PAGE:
Nokia aims to overturn Research in Motion's (RiM) lead in mobile e-mail to make it the brand of choice for mobile...
Iluri Nurmi (pictured), VP for Nokia's flagship business smartphones, the E series, said the company was working both sides of the street, making phones sexier and more desirable to consumers, but also ensuring that they were tightly integrated with key enterprise software, such as Microsoft's Exchange and Lync, and IBM's Domino server technology.
"This means you don't have to pay the 'RiM tax' of sending e-mail through a foreign server," Nurmi told Computer Weekly. "You can connect directly to and from your enterprise servers with your mobile."
Nurmi said enterprises could mobilise their e-mail for free. "The cost of connecting to a Nokia smartphone is built into the licence fees you already pay," he said. This also gave companies complete control over the security of the data as it did not go through a third party, he said.
Enterprises could buy their own RiM server software, Nurmi noted, but this added overhead and complexity to enterprise configurations, he said.
He said companies were increasingly allowing staff to use their own smartphones to connect to corporate systems. "We are one of the few (phone makers) to understand both the consumer mind as well as the CIO's anxieties about secure remote access," he said.
Nurmi said Nokia smartphones were being built with remote phone locking and data wiping as standard. Many had on-board, hardware-accelerated encryption that would protect data if the phone was lost. "A lot of firms such as Gartner have endorsed Nokia's phone security," he said.
Nurmi said Nokia was paying increased attention to the North American market. The Finnish phone maker has been slow to respond to the inroads to the smartphone market made by Apple's iPhone and Google's Android operating system.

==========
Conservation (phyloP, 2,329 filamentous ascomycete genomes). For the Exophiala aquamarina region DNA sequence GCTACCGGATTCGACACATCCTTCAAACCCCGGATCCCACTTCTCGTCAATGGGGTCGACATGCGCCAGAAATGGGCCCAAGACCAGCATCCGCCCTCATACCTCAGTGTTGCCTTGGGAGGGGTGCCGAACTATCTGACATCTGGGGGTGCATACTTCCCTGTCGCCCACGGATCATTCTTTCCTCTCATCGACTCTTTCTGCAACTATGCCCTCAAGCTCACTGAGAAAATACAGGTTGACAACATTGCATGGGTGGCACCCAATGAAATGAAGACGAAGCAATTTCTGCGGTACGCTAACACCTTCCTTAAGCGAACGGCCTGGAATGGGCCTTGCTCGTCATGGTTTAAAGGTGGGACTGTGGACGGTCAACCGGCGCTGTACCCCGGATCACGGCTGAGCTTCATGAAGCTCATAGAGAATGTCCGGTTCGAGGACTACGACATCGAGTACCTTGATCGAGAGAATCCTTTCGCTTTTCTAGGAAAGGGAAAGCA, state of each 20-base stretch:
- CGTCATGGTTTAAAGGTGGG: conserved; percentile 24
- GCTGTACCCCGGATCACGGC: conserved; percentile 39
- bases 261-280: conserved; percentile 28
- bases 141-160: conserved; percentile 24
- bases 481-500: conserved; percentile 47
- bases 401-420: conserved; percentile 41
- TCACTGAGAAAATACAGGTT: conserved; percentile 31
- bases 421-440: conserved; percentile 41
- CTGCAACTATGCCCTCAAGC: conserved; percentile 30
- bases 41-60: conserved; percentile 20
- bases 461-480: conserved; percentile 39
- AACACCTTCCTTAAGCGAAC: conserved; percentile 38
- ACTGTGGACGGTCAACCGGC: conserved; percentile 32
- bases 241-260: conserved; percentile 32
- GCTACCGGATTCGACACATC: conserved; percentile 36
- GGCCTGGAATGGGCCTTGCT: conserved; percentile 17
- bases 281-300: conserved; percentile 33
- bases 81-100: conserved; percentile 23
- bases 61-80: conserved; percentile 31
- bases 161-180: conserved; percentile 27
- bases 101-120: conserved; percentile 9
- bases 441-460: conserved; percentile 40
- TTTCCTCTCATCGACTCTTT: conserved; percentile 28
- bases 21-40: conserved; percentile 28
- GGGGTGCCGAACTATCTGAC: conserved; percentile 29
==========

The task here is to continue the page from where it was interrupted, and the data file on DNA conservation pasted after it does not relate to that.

Nokia remains the global leader with one third of the smartphone market, according to market analyst Canalys, but it is ranked among "others" in the US. Canalys figures for 3Q in 2010 showed a total US market of 20.9m units, with Android taking almost 44%, Apple 26%, RiM 24%, Microsoft, 3% and others 3%.
Nurmi said North America was important to Nokia. It had set up an R&D centre to understand the market better and to get closer to the development community. It hopes to convince programmers to use Qt, an application development platform that allows faster development for different mobile platforms.
It was also working closely with key software suppliers such as Microsoft and IBM to extend and deepen the integration between enterprise applications and the smartphone, he said.
After putting its flagship operating system Symbian into the open source arena two years ago, Nokia recently took future development of the OS back in-house. This followed news that Ericsson and Samsung were dropping Symbian in favour of Android. Nurmi said moving Symbian in-house will simplify Nokia's range of operating systems and speed up the release of new versions.
Nurmi said its smartphones were now pre-packaged with Ovi Maps, which provide both pedestrian and motorised location and navigation services, online and offline. Firms were developing routing and delivery applications based on Ovi Maps, he said.
It was also developing better relationships with the US mobile carriers. AT&T and T-Mobile were already on the GSM standard, and it was encouraging that Verizon was rolling out LTE, the all-digital upgrade to GSM, Nurmi said.
Nurmi said Nokia would use the mobile carriers' business divisions as routes to market. This was already working well with Vodafone, he said.
Computer Weekly comments: Nokia's lack of market share in North America may mean it may have to buy its way in. Fortunately, margins on smartphones are still relatively high, so Nokia has room to move. The real question is why it would bother, given the size of market is one-third of either India or China alone, both of which are relatively underdeveloped.